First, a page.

Playwright, screenwriter and novelist Alan Plater has died from cancer at the age of 75.

Born and raised in the north east of England (first Jarrow, then Hull), he rose to prominence as a scriptwriter for police drama Z Cars before writing for TV series including Armchair Theatre, Softly, Softly, The Stars Look Down, The Good Companions (from the novel by JB Priestley) and The Barchester Chronicles. He won a Bafta for A Very British Coup in 1989.

His numerous plays include Close the Coalhouse Door, Sweet Sorrow, Shooting the Legend, All Credit to the Lads, I Thought I Heard a Rustling, Peggy for You (a tribute to his former literary agent Peggy Ramsay), Only a Matter of Time and The Blonde Bombshells Of 1943 (a prequel to the 2000 TV series starring Judi Dench).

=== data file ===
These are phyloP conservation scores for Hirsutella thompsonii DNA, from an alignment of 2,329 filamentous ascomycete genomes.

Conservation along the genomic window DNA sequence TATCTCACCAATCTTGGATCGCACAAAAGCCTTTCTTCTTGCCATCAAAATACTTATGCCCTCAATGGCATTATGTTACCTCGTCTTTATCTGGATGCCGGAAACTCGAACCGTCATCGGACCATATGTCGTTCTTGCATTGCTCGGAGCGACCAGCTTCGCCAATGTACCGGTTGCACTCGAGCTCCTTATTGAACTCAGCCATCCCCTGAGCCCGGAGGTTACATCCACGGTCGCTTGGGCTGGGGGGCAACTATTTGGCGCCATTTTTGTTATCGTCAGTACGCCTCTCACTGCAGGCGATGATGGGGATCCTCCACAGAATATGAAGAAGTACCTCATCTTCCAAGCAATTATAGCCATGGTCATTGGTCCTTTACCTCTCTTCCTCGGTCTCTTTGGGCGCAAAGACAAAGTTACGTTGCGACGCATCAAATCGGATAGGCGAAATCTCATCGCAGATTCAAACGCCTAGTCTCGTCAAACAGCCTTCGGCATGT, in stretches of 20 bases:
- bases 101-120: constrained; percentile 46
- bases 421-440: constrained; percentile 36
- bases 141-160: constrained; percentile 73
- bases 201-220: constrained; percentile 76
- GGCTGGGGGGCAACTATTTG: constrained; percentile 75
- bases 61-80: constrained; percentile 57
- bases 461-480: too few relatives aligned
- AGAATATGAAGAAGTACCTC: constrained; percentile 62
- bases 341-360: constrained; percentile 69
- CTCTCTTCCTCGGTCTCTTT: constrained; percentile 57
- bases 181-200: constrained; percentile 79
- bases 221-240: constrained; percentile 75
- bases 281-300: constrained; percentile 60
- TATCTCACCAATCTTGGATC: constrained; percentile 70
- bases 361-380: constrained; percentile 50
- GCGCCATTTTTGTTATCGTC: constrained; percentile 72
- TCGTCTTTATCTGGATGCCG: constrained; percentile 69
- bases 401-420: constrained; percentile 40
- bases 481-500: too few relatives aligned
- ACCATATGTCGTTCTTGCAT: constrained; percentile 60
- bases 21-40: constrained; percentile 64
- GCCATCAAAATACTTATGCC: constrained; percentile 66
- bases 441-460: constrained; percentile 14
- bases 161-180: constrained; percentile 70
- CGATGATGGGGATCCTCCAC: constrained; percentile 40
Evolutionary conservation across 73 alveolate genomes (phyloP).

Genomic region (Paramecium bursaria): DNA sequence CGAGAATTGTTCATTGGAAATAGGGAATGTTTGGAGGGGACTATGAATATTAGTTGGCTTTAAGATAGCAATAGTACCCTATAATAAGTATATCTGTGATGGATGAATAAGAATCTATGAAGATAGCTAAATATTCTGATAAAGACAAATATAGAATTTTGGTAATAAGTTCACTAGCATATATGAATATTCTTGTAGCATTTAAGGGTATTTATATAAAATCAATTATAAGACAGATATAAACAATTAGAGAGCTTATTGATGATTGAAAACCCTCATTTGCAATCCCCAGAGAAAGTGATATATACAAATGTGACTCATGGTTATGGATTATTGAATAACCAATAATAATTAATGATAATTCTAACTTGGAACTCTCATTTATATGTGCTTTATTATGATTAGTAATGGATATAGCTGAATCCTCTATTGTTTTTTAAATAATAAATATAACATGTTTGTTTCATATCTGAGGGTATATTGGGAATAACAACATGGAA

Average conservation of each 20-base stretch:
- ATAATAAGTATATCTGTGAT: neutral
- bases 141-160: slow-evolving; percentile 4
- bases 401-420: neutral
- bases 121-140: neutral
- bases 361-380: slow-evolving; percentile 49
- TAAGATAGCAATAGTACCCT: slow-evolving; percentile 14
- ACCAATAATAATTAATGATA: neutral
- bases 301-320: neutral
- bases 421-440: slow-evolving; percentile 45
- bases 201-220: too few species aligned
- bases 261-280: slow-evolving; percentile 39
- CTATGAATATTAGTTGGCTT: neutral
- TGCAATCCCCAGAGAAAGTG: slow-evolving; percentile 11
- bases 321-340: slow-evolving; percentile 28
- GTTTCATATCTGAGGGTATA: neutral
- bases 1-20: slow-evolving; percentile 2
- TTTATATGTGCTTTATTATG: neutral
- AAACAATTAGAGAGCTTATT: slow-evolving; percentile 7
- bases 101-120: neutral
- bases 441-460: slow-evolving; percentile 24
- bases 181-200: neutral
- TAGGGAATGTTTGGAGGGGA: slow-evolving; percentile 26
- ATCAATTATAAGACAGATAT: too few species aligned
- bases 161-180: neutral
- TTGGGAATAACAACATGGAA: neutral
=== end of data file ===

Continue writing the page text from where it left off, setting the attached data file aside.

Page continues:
A passionate Hull City fan, his play Confessions of a City Supporter, plotting the history of the club, premiered to critical acclaim at Hull Truck in 2004. He was awarded a CBE the following year.

In a recent interview with the Writers Guild (of which he was president from 1991-95), Plater said: “In the past few years the health has not been too terrific but the writing has given me a focus … Shirley and I had a big joint 70th birthday party a few years ago. We made threescore years and ten. We smoke, we still drank a bit then. Everything else is a bonus. I am quite biblical that way.”

He also revealed that he received a message from Anthony Minghella (who died in 2008) when he first got ill. It read: “We need for you to tell us what to feel and how to think. Ant.”

Plater's agent Alexandra Cann told the BBC that he had been "very robust" until last week, when he was admitted to a London hospice.